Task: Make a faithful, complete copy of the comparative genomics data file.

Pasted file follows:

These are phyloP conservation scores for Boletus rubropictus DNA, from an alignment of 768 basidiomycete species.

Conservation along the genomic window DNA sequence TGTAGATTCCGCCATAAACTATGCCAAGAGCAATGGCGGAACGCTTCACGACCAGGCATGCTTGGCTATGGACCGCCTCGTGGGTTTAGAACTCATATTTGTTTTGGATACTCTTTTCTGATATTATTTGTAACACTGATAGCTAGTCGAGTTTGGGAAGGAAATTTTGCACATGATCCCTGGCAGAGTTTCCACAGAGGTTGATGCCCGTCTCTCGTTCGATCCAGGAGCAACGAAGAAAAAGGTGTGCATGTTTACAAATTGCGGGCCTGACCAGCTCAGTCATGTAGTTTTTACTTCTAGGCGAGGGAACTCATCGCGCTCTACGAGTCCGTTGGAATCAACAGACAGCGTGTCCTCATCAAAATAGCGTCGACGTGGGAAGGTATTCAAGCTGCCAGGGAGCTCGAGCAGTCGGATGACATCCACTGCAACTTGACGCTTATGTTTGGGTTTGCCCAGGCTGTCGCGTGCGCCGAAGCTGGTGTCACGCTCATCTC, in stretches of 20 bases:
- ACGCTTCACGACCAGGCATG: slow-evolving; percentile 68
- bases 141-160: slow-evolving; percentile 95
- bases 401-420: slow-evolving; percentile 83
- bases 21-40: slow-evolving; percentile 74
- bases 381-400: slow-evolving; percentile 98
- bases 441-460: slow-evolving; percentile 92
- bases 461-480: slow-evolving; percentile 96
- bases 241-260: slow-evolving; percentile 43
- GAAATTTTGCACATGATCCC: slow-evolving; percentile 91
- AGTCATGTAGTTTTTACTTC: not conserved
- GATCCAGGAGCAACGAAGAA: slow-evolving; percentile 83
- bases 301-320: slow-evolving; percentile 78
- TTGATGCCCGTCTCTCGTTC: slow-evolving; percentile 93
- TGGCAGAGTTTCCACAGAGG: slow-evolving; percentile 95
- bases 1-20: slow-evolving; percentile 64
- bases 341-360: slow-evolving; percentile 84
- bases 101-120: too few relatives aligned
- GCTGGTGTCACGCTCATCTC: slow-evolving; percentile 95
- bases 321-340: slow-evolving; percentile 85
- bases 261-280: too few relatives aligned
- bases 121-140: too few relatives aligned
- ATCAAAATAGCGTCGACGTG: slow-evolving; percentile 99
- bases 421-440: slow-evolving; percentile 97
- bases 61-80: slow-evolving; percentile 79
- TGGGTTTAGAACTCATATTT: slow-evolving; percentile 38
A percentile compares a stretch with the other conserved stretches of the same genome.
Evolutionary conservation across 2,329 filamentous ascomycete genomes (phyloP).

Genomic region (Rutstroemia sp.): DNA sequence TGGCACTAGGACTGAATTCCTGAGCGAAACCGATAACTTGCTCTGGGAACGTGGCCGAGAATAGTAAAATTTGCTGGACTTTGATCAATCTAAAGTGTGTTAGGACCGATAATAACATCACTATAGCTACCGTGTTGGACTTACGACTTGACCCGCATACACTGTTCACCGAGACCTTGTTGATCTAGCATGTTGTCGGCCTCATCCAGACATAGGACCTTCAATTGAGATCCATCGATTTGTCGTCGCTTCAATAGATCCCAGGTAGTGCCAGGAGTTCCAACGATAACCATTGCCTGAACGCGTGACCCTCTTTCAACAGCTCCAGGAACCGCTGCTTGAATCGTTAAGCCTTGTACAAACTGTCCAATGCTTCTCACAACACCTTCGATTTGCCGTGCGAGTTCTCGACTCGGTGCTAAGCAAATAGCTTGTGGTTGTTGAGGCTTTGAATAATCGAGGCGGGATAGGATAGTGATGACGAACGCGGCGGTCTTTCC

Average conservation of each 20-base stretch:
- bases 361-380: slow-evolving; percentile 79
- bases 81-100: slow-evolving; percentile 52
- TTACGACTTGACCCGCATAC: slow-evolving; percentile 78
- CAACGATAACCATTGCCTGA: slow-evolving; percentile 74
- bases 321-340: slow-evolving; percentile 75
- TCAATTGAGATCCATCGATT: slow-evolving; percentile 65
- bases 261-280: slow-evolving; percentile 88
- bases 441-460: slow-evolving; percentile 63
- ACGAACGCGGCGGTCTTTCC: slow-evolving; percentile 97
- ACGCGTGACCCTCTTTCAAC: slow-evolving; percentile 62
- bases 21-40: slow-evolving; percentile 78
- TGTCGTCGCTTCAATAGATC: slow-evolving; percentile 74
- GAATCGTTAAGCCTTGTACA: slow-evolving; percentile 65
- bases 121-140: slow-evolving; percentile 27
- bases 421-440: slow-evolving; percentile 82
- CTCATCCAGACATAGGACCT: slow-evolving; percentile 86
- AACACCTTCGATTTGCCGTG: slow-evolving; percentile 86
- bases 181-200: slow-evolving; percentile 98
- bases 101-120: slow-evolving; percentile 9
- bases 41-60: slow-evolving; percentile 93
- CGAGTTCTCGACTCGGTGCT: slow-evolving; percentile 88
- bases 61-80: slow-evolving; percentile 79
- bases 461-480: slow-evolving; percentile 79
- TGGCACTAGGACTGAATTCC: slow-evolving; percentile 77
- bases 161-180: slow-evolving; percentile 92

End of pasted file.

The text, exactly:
These are phyloP conservation scores for Boletus rubropictus DNA, from an alignment of 768 basidiomycete species.

Conservation along the genomic window DNA sequence TGTAGATTCCGCCATAAACTATGCCAAGAGCAATGGCGGAACGCTTCACGACCAGGCATGCTTGGCTATGGACCGCCTCGTGGGTTTAGAACTCATATTTGTTTTGGATACTCTTTTCTGATATTATTTGTAACACTGATAGCTAGTCGAGTTTGGGAAGGAAATTTTGCACATGATCCCTGGCAGAGTTTCCACAGAGGTTGATGCCCGTCTCTCGTTCGATCCAGGAGCAACGAAGAAAAAGGTGTGCATGTTTACAAATTGCGGGCCTGACCAGCTCAGTCATGTAGTTTTTACTTCTAGGCGAGGGAACTCATCGCGCTCTACGAGTCCGTTGGAATCAACAGACAGCGTGTCCTCATCAAAATAGCGTCGACGTGGGAAGGTATTCAAGCTGCCAGGGAGCTCGAGCAGTCGGATGACATCCACTGCAACTTGACGCTTATGTTTGGGTTTGCCCAGGCTGTCGCGTGCGCCGAAGCTGGTGTCACGCTCATCTC, in stretches of 20 bases:
- ACGCTTCACGACCAGGCATG: slow-evolving; percentile 68
- bases 141-160: slow-evolving; percentile 95
- bases 401-420: slow-evolving; percentile 83
- bases 21-40: slow-evolving; percentile 74
- bases 381-400: slow-evolving; percentile 98
- bases 441-460: slow-evolving; percentile 92
- bases 461-480: slow-evolving; percentile 96
- bases 241-260: slow-evolving; percentile 43
- GAAATTTTGCACATGATCCC: slow-evolving; percentile 91
- AGTCATGTAGTTTTTACTTC: not conserved
- GATCCAGGAGCAACGAAGAA: slow-evolving; percentile 83
- bases 301-320: slow-evolving; percentile 78
- TTGATGCCCGTCTCTCGTTC: slow-evolving; percentile 93
- TGGCAGAGTTTCCACAGAGG: slow-evolving; percentile 95
- bases 1-20: slow-evolving; percentile 64
- bases 341-360: slow-evolving; percentile 84
- bases 101-120: too few relatives aligned
- GCTGGTGTCACGCTCATCTC: slow-evolving; percentile 95
- bases 321-340: slow-evolving; percentile 85
- bases 261-280: too few relatives aligned
- bases 121-140: too few relatives aligned
- ATCAAAATAGCGTCGACGTG: slow-evolving; percentile 99
- bases 421-440: slow-evolving; percentile 97
- bases 61-80: slow-evolving; percentile 79
- TGGGTTTAGAACTCATATTT: slow-evolving; percentile 38
A percentile compares a stretch with the other conserved stretches of the same genome.
Evolutionary conservation across 2,329 filamentous ascomycete genomes (phyloP).

Genomic region (Rutstroemia sp.): DNA sequence TGGCACTAGGACTGAATTCCTGAGCGAAACCGATAACTTGCTCTGGGAACGTGGCCGAGAATAGTAAAATTTGCTGGACTTTGATCAATCTAAAGTGTGTTAGGACCGATAATAACATCACTATAGCTACCGTGTTGGACTTACGACTTGACCCGCATACACTGTTCACCGAGACCTTGTTGATCTAGCATGTTGTCGGCCTCATCCAGACATAGGACCTTCAATTGAGATCCATCGATTTGTCGTCGCTTCAATAGATCCCAGGTAGTGCCAGGAGTTCCAACGATAACCATTGCCTGAACGCGTGACCCTCTTTCAACAGCTCCAGGAACCGCTGCTTGAATCGTTAAGCCTTGTACAAACTGTCCAATGCTTCTCACAACACCTTCGATTTGCCGTGCGAGTTCTCGACTCGGTGCTAAGCAAATAGCTTGTGGTTGTTGAGGCTTTGAATAATCGAGGCGGGATAGGATAGTGATGACGAACGCGGCGGTCTTTCC

Average conservation of each 20-base stretch:
- bases 361-380: slow-evolving; percentile 79
- bases 81-100: slow-evolving; percentile 52
- TTACGACTTGACCCGCATAC: slow-evolving; percentile 78
- CAACGATAACCATTGCCTGA: slow-evolving; percentile 74
- bases 321-340: slow-evolving; percentile 75
- TCAATTGAGATCCATCGATT: slow-evolving; percentile 65
- bases 261-280: slow-evolving; percentile 88
- bases 441-460: slow-evolving; percentile 63
- ACGAACGCGGCGGTCTTTCC: slow-evolving; percentile 97
- ACGCGTGACCCTCTTTCAAC: slow-evolving; percentile 62
- bases 21-40: slow-evolving; percentile 78
- TGTCGTCGCTTCAATAGATC: slow-evolving; percentile 74
- GAATCGTTAAGCCTTGTACA: slow-evolving; percentile 65
- bases 121-140: slow-evolving; percentile 27
- bases 421-440: slow-evolving; percentile 82
- CTCATCCAGACATAGGACCT: slow-evolving; percentile 86
- AACACCTTCGATTTGCCGTG: slow-evolving; percentile 86
- bases 181-200: slow-evolving; percentile 98
- bases 101-120: slow-evolving; percentile 9
- bases 41-60: slow-evolving; percentile 93
- CGAGTTCTCGACTCGGTGCT: slow-evolving; percentile 88
- bases 61-80: slow-evolving; percentile 79
- bases 461-480: slow-evolving; percentile 79
- TGGCACTAGGACTGAATTCC: slow-evolving; percentile 77
- bases 161-180: slow-evolving; percentile 92